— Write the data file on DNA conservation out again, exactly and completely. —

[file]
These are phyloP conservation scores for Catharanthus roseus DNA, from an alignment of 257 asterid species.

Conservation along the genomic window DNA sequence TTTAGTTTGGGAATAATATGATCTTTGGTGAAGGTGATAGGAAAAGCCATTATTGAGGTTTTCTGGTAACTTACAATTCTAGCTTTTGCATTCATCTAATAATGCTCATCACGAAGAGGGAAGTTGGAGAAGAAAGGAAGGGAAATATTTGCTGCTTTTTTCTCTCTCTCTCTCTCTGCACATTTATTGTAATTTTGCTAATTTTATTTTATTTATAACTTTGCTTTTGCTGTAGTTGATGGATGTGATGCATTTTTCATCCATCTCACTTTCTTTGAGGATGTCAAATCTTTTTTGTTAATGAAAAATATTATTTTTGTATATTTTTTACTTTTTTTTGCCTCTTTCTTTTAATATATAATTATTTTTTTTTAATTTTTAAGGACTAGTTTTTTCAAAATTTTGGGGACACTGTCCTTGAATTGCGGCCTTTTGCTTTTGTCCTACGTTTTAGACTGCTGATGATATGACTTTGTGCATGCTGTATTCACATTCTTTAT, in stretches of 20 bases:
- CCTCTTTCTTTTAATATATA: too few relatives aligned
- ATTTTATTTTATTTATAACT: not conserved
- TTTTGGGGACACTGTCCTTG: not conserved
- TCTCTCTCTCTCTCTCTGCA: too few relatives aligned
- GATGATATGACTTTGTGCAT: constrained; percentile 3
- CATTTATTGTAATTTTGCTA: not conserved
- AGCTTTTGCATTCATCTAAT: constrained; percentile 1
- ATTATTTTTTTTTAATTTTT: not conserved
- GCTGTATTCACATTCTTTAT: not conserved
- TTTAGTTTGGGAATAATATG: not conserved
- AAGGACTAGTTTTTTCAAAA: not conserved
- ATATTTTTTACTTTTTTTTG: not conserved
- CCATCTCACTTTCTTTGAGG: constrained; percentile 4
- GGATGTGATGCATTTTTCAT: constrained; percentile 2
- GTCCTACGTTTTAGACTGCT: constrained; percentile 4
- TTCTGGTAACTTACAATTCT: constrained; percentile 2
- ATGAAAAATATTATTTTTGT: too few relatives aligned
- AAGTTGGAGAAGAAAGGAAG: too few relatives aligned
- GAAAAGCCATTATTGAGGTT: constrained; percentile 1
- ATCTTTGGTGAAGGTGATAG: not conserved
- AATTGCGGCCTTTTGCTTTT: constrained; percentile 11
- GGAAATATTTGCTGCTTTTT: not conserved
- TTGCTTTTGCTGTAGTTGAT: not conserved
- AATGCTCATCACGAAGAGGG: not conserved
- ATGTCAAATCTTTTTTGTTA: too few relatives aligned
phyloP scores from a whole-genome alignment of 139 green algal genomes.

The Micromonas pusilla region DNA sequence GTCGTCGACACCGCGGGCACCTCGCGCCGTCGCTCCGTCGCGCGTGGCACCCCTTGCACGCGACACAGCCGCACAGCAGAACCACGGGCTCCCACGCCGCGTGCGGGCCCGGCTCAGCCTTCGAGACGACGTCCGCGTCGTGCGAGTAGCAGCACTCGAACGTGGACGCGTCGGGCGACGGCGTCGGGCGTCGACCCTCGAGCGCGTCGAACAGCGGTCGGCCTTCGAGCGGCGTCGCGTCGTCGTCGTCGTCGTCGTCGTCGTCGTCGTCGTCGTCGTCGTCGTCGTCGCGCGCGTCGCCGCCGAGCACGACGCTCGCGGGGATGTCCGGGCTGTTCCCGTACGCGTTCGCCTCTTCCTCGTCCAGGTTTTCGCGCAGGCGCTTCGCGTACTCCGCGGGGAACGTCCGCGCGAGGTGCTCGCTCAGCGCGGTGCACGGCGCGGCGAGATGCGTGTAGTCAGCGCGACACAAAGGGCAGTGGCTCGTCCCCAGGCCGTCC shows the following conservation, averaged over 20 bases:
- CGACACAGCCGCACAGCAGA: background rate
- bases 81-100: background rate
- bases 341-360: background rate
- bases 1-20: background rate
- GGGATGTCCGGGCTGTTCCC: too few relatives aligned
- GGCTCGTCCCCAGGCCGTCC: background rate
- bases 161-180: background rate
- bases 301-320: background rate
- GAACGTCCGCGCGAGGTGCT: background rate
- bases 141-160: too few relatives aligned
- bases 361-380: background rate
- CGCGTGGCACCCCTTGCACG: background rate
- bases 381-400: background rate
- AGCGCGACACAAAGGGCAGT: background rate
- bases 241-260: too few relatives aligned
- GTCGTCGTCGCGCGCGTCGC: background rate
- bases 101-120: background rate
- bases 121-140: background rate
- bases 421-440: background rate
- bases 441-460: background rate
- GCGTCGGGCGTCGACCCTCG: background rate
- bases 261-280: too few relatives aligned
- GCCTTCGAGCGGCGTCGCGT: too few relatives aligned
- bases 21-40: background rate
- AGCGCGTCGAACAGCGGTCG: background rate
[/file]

These are phyloP conservation scores for Catharanthus roseus DNA, from an alignment of 257 asterid species.

Conservation along the genomic window DNA sequence TTTAGTTTGGGAATAATATGATCTTTGGTGAAGGTGATAGGAAAAGCCATTATTGAGGTTTTCTGGTAACTTACAATTCTAGCTTTTGCATTCATCTAATAATGCTCATCACGAAGAGGGAAGTTGGAGAAGAAAGGAAGGGAAATATTTGCTGCTTTTTTCTCTCTCTCTCTCTCTGCACATTTATTGTAATTTTGCTAATTTTATTTTATTTATAACTTTGCTTTTGCTGTAGTTGATGGATGTGATGCATTTTTCATCCATCTCACTTTCTTTGAGGATGTCAAATCTTTTTTGTTAATGAAAAATATTATTTTTGTATATTTTTTACTTTTTTTTGCCTCTTTCTTTTAATATATAATTATTTTTTTTTAATTTTTAAGGACTAGTTTTTTCAAAATTTTGGGGACACTGTCCTTGAATTGCGGCCTTTTGCTTTTGTCCTACGTTTTAGACTGCTGATGATATGACTTTGTGCATGCTGTATTCACATTCTTTAT, in stretches of 20 bases:
- CCTCTTTCTTTTAATATATA: too few relatives aligned
- ATTTTATTTTATTTATAACT: not conserved
- TTTTGGGGACACTGTCCTTG: not conserved
- TCTCTCTCTCTCTCTCTGCA: too few relatives aligned
- GATGATATGACTTTGTGCAT: constrained; percentile 3
- CATTTATTGTAATTTTGCTA: not conserved
- AGCTTTTGCATTCATCTAAT: constrained; percentile 1
- ATTATTTTTTTTTAATTTTT: not conserved
- GCTGTATTCACATTCTTTAT: not conserved
- TTTAGTTTGGGAATAATATG: not conserved
- AAGGACTAGTTTTTTCAAAA: not conserved
- ATATTTTTTACTTTTTTTTG: not conserved
- CCATCTCACTTTCTTTGAGG: constrained; percentile 4
- GGATGTGATGCATTTTTCAT: constrained; percentile 2
- GTCCTACGTTTTAGACTGCT: constrained; percentile 4
- TTCTGGTAACTTACAATTCT: constrained; percentile 2
- ATGAAAAATATTATTTTTGT: too few relatives aligned
- AAGTTGGAGAAGAAAGGAAG: too few relatives aligned
- GAAAAGCCATTATTGAGGTT: constrained; percentile 1
- ATCTTTGGTGAAGGTGATAG: not conserved
- AATTGCGGCCTTTTGCTTTT: constrained; percentile 11
- GGAAATATTTGCTGCTTTTT: not conserved
- TTGCTTTTGCTGTAGTTGAT: not conserved
- AATGCTCATCACGAAGAGGG: not conserved
- ATGTCAAATCTTTTTTGTTA: too few relatives aligned
phyloP scores from a whole-genome alignment of 139 green algal genomes.

The Micromonas pusilla region DNA sequence GTCGTCGACACCGCGGGCACCTCGCGCCGTCGCTCCGTCGCGCGTGGCACCCCTTGCACGCGACACAGCCGCACAGCAGAACCACGGGCTCCCACGCCGCGTGCGGGCCCGGCTCAGCCTTCGAGACGACGTCCGCGTCGTGCGAGTAGCAGCACTCGAACGTGGACGCGTCGGGCGACGGCGTCGGGCGTCGACCCTCGAGCGCGTCGAACAGCGGTCGGCCTTCGAGCGGCGTCGCGTCGTCGTCGTCGTCGTCGTCGTCGTCGTCGTCGTCGTCGTCGTCGTCGTCGCGCGCGTCGCCGCCGAGCACGACGCTCGCGGGGATGTCCGGGCTGTTCCCGTACGCGTTCGCCTCTTCCTCGTCCAGGTTTTCGCGCAGGCGCTTCGCGTACTCCGCGGGGAACGTCCGCGCGAGGTGCTCGCTCAGCGCGGTGCACGGCGCGGCGAGATGCGTGTAGTCAGCGCGACACAAAGGGCAGTGGCTCGTCCCCAGGCCGTCC shows the following conservation, averaged over 20 bases:
- CGACACAGCCGCACAGCAGA: background rate
- bases 81-100: background rate
- bases 341-360: background rate
- bases 1-20: background rate
- GGGATGTCCGGGCTGTTCCC: too few relatives aligned
- GGCTCGTCCCCAGGCCGTCC: background rate
- bases 161-180: background rate
- bases 301-320: background rate
- GAACGTCCGCGCGAGGTGCT: background rate
- bases 141-160: too few relatives aligned
- bases 361-380: background rate
- CGCGTGGCACCCCTTGCACG: background rate
- bases 381-400: background rate
- AGCGCGACACAAAGGGCAGT: background rate
- bases 241-260: too few relatives aligned
- GTCGTCGTCGCGCGCGTCGC: background rate
- bases 101-120: background rate
- bases 121-140: background rate
- bases 421-440: background rate
- bases 441-460: background rate
- GCGTCGGGCGTCGACCCTCG: background rate
- bases 261-280: too few relatives aligned
- GCCTTCGAGCGGCGTCGCGT: too few relatives aligned
- bases 21-40: background rate
- AGCGCGTCGAACAGCGGTCG: background rate